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Sailing With Charlie: Metamorphosis

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Graphics by hannah welch
Graphics by Hannah Welch

Charlie often contemplates his first offshore passage on his own boat, a 28ft engineless cutter, restored from dereliction and sailed to Bermuda from the Virgin Islands in the mid seventies. The boat was beyond basic but Charlie had learned the rudiments of celestial navigation and wanted to put his skills to practical use. The boat was fitted with a camping gas stove, a car battery for power, a radio direction finder and a small compass. Charlie’s self-steering device involved the staysail and a piece of shock cord. His only safety equipment was a piece of line that he would tie around himself, the other end to the backstay. He installed his young girlfriend who had promised to keep him warm on cold evenings – it was the era of ‘if you can’t be with the one you love, love the one you’re with’.

Charlie’s first voyage was successful. They picked up the powerful Gibbs Hill light after seven days at sea. Charlie hove to until morning and almost got run down by a cruise ship. In the morning they tacked through the narrow entrance to St George’s Harbour.

Charlie was recently asked to bring a boat south from near Annapolis to the Caribbean Islands via Bermuda. The yacht was a 51ft Island Packet; a heavy, full keeled cutter, rigged for ease of handling. She was equipped with a turbo-charged 100hp engine and 300 gallons of diesel. All sails were furling and the staysail was self tacking. A strong hydraulic autopilot did the steering. There were also electric winches for sheets and the nav. station was state-of-the-art. There was radar overlaid on the GPS – in color, AIS, two satellite phones (one portable) and full internet capability and TV provided by the two huge boiled eggs mounted on the antenna arch aft. Each crew member was supplied with the very latest self-inflating PFDs with flashing lights and there were two EPIRBs aboard as well as a six-man life raft. Clearly she was a boat fitted out for geriatrics and for that Charlie was not disappointed as the crew were all friends of the owner and sixtyish, one nearer seventy.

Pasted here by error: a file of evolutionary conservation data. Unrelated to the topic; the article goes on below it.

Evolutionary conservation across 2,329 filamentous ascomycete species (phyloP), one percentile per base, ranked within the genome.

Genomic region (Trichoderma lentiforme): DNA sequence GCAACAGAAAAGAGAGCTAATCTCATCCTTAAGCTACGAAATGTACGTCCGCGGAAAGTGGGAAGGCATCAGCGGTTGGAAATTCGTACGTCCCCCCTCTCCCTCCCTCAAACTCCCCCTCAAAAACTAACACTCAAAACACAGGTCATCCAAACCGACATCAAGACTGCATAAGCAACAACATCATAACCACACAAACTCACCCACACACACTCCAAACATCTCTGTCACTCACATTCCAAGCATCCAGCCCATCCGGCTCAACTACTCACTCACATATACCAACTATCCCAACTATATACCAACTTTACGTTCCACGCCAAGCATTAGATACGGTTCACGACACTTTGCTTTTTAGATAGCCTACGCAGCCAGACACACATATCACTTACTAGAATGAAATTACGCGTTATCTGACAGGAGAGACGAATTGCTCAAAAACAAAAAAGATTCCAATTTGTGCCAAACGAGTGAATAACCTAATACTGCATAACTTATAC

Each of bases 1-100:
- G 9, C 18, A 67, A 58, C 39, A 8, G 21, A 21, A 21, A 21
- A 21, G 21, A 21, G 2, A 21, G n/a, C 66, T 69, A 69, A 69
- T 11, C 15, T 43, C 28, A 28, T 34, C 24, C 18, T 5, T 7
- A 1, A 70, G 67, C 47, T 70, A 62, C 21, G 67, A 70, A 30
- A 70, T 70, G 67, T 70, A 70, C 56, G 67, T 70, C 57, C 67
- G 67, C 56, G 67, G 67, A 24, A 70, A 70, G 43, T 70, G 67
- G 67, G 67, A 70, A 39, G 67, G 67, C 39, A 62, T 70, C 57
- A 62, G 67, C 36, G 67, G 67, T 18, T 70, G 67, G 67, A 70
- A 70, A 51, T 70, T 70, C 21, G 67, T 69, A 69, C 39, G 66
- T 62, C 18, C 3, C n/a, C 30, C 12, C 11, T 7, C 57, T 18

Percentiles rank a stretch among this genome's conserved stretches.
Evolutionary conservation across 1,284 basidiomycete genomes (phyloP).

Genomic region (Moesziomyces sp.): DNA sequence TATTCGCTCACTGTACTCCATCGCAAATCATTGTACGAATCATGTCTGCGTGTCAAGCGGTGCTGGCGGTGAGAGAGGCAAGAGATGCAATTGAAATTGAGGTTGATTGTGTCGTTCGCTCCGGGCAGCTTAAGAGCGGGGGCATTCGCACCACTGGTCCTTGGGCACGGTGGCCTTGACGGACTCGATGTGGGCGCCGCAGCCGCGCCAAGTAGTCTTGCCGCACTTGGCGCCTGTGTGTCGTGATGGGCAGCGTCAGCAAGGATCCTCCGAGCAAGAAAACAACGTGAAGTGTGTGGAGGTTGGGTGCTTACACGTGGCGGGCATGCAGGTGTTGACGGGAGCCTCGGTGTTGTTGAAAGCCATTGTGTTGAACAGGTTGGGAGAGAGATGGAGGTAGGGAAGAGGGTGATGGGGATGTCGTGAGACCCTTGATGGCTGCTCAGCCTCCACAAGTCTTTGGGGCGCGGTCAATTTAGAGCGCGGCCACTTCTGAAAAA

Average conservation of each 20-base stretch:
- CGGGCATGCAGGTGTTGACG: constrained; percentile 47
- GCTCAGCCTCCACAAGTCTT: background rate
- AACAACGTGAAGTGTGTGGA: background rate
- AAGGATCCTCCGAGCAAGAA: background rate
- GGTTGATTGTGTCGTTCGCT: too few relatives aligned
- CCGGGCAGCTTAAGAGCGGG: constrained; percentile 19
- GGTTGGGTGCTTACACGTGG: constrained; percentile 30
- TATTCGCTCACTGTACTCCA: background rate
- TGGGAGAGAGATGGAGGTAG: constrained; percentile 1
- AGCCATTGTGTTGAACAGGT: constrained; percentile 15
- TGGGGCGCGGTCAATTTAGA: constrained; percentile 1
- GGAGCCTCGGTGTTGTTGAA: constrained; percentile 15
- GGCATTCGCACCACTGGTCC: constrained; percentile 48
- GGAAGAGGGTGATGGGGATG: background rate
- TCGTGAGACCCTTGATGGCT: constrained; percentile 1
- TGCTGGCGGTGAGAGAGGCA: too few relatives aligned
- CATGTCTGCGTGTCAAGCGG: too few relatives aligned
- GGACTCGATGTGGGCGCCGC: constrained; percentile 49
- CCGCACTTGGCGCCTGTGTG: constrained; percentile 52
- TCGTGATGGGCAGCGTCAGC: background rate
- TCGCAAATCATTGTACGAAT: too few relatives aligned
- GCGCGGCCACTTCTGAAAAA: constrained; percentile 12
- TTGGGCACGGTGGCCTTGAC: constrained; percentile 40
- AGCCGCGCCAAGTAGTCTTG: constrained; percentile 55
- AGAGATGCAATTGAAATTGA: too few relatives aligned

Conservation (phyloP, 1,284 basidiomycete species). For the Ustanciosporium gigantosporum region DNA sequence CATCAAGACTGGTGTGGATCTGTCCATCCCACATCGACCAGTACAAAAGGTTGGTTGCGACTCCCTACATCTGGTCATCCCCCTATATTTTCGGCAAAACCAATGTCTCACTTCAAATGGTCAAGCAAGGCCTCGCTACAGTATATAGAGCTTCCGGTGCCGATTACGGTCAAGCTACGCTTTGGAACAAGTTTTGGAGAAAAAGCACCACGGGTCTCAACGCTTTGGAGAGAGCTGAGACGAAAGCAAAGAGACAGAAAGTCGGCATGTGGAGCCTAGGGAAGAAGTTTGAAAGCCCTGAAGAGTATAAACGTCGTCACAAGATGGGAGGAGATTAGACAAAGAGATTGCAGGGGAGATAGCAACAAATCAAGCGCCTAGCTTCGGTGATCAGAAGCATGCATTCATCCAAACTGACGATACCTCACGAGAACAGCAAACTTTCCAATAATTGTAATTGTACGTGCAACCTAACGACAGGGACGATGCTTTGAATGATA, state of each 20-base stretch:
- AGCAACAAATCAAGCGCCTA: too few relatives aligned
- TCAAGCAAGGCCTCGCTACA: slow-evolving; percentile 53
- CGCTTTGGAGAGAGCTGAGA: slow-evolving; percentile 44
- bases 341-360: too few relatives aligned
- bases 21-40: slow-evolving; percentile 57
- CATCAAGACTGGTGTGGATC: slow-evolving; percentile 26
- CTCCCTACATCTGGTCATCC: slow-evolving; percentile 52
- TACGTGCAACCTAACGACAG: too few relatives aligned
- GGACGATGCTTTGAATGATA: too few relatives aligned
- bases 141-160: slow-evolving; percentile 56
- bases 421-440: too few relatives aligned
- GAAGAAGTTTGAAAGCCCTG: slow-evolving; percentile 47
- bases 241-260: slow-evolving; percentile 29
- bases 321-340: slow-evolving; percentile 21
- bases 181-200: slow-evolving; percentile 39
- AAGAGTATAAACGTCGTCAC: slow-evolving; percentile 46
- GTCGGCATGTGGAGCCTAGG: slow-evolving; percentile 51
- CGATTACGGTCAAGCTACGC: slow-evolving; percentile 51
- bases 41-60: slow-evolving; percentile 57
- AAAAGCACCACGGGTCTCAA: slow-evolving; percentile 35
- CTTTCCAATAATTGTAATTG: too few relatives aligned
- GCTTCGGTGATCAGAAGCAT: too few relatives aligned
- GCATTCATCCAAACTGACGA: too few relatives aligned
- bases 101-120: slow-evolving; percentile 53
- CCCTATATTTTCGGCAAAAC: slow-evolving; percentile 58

Charlie was a week late in his intended departure scheduled for the first week in November: cause, Hurricane Sandy. Then a front followed Sandy up the coast. Finally they got away on the back of a Norther and the weather was freezing. Out in the Atlantic, three days of reaching took them to within a hundred miles of Bermuda. Then the wind veered east and increased to gale force with seas building to 10ft. If you weren’t on watch you were horizontal. Charlie’s mind wandered back 38-years. Cruising was as different as chalk from cheese. Back then he had a pretty little companion to cuddle up with. Now the snoring old geezers did not meet that requirement. But now he was a paid captain and back then he was a footloose and fancy-free sea gypsy.

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Metamorphosis is a questionable thing, except for caterpillars!

Julian Putley is the author of ‘The Drinking Man’s Guide to the BVI’, ‘Sunfun Calypso’, and ‘Sunfun Gospel’.

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Julian Putley is the author of ‘The Drinking Man’s Guide to the BVI’, ‘Sunfun Calypso’, and ‘Sunfun Gospel’.

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